Afterward, the shoulder—Mason says he has a torn labrum—began to throb again; the Ravens' medics will treat it as well as they can to get him ready for the Steelers. "Me and pain are pretty much constant companions," Mason said. "But we got an understanding: I get to the end of the season, and I'll deal with him. Not until then."
Says fellow wideout Mark Clayton, who set up Matt Stover's fourth-quarter field goal with a leaping 37-yard catch and Stover's 43-yard final-minute game-winner with an eight-yard reception, "Every man on this offense looks up to [Mason]. His passion and desire affect all of us. To see him drive past the pain he has to deal with every day fuels us."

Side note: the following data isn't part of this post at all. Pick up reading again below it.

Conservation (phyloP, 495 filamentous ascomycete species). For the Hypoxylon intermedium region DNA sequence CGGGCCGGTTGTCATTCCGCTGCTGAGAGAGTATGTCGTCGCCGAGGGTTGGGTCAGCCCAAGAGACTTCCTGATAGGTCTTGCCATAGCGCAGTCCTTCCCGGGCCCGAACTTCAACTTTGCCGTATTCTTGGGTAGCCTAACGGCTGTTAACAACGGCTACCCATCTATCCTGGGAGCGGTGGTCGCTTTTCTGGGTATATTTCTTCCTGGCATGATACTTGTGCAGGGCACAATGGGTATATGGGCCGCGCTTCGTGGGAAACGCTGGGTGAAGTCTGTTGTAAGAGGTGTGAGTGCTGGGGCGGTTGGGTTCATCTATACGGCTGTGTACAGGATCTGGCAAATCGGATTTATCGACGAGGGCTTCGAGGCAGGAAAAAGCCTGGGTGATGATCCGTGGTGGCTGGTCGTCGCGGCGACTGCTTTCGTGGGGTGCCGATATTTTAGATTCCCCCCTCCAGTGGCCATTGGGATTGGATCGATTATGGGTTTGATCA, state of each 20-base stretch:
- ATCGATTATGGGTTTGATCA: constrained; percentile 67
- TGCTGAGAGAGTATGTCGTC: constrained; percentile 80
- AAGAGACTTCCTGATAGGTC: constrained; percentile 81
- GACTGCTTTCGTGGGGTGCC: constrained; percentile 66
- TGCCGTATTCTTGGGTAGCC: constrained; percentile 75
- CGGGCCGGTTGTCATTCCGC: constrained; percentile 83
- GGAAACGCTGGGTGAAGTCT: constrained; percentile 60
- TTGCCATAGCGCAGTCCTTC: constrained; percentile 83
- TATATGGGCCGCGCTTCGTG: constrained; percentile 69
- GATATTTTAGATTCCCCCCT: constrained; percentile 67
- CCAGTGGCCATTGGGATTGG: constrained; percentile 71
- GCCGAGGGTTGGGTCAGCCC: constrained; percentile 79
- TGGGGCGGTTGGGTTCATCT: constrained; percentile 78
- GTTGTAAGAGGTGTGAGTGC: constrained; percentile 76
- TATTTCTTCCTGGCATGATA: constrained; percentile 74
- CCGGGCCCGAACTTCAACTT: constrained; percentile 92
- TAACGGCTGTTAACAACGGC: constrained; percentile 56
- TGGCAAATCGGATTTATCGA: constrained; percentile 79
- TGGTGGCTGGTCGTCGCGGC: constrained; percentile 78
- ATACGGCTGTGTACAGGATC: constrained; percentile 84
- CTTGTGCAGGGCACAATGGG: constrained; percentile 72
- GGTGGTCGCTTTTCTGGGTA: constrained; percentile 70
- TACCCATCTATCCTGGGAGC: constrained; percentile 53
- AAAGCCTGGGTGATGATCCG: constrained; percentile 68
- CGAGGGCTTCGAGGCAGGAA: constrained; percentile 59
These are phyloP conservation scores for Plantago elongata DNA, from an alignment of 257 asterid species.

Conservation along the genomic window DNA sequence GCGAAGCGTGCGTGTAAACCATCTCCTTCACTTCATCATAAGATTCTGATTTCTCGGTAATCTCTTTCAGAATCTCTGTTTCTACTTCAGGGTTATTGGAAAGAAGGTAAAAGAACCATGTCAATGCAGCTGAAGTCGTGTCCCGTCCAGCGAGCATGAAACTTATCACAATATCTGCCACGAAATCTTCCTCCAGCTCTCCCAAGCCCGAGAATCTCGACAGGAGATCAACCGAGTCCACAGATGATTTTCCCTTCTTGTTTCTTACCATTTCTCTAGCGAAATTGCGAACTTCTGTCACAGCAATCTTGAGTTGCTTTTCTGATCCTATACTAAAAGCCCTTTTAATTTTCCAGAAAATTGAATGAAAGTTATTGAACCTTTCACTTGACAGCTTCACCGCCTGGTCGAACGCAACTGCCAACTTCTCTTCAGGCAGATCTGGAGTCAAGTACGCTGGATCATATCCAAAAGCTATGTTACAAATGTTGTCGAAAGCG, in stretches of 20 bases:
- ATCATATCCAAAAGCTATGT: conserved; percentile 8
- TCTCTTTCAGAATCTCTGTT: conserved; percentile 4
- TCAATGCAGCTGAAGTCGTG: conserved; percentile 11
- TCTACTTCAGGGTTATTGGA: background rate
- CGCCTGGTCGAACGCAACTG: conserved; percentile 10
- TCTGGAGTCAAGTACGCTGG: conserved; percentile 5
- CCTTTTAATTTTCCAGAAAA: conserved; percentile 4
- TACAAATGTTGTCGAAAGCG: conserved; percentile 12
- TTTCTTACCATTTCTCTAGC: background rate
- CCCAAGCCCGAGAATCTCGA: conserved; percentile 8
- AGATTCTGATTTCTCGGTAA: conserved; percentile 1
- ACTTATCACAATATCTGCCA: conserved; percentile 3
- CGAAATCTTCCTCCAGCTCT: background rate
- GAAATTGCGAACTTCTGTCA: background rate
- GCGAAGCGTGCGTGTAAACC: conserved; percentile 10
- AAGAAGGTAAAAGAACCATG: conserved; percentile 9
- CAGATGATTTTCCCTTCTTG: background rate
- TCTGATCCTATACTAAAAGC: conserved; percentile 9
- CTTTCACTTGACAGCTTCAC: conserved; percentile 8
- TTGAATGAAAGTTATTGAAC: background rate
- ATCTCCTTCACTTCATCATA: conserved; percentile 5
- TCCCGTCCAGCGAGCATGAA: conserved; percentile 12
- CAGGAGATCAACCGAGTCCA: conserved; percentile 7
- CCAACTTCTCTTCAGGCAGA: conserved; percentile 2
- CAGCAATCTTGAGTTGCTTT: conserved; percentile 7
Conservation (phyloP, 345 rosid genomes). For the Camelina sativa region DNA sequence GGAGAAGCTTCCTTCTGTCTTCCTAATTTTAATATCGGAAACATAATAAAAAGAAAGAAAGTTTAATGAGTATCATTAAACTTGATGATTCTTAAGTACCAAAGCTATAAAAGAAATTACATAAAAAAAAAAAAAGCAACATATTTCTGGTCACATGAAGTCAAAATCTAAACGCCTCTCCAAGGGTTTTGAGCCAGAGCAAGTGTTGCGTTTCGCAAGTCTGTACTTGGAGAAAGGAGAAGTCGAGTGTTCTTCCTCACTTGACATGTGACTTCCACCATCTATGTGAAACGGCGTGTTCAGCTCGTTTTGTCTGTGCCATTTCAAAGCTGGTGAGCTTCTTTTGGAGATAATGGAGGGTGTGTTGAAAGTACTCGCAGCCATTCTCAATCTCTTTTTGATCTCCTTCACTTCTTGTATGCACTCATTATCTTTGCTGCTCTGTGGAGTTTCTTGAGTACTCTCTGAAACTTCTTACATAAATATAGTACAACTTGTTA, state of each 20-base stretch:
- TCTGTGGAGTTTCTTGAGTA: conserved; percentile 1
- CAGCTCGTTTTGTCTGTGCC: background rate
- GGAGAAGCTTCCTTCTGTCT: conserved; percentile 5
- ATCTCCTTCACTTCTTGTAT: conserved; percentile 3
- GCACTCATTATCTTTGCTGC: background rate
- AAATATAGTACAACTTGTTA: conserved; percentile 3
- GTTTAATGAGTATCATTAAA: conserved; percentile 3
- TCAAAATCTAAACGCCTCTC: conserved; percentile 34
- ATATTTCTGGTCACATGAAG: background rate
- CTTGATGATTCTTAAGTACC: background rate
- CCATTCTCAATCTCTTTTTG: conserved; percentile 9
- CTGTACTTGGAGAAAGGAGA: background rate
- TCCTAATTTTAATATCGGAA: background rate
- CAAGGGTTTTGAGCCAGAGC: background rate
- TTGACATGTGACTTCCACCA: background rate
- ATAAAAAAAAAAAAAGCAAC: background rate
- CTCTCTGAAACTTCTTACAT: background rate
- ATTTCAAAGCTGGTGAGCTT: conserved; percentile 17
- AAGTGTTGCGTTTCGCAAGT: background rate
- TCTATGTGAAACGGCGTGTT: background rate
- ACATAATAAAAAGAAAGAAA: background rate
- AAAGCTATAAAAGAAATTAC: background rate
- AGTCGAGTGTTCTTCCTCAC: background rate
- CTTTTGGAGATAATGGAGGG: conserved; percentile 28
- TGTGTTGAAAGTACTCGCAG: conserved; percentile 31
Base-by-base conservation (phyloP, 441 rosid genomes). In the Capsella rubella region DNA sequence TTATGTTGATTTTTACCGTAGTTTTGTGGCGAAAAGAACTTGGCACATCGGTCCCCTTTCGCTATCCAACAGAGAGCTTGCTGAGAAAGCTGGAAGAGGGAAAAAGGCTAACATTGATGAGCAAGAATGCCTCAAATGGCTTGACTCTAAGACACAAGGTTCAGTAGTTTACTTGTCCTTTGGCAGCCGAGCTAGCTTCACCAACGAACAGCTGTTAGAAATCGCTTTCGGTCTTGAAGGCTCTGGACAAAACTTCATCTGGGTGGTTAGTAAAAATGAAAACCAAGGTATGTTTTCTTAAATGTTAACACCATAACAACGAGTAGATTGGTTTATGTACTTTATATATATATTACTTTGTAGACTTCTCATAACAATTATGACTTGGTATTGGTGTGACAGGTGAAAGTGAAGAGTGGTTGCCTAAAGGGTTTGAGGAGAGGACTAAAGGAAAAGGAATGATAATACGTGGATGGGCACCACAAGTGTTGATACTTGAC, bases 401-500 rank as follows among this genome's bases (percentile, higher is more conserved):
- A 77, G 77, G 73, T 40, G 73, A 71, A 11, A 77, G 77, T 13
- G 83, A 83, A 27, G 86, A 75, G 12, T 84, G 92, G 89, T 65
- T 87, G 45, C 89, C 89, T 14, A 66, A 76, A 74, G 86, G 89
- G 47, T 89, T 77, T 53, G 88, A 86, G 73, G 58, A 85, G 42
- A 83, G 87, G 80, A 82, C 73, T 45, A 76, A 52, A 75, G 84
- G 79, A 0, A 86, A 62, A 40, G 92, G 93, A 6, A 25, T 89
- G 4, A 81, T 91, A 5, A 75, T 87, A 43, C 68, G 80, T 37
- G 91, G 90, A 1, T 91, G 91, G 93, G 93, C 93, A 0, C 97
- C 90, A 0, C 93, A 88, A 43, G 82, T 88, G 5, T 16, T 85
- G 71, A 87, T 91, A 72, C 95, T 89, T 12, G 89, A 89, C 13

This has been a grind-it-out team from the start of the season. The defense is still superior, but the pass coverage by linebackers and corners was mediocre against the Titans, who had 391 total yards. Baltimore survived because it played mistake-free and the Titans had butterfingers. But that's all that counts in January: survival. The night before the game, Harbaugh marveled at his team's energy and desire. "I could not believe what I saw at practice this week," he said. "They're jumping out of their skin, ready to play. No matter what obstacles they've faced, all these guys care about is the next game. Derrick, with what he's gone through, is just like that. He's a real metaphor for our team."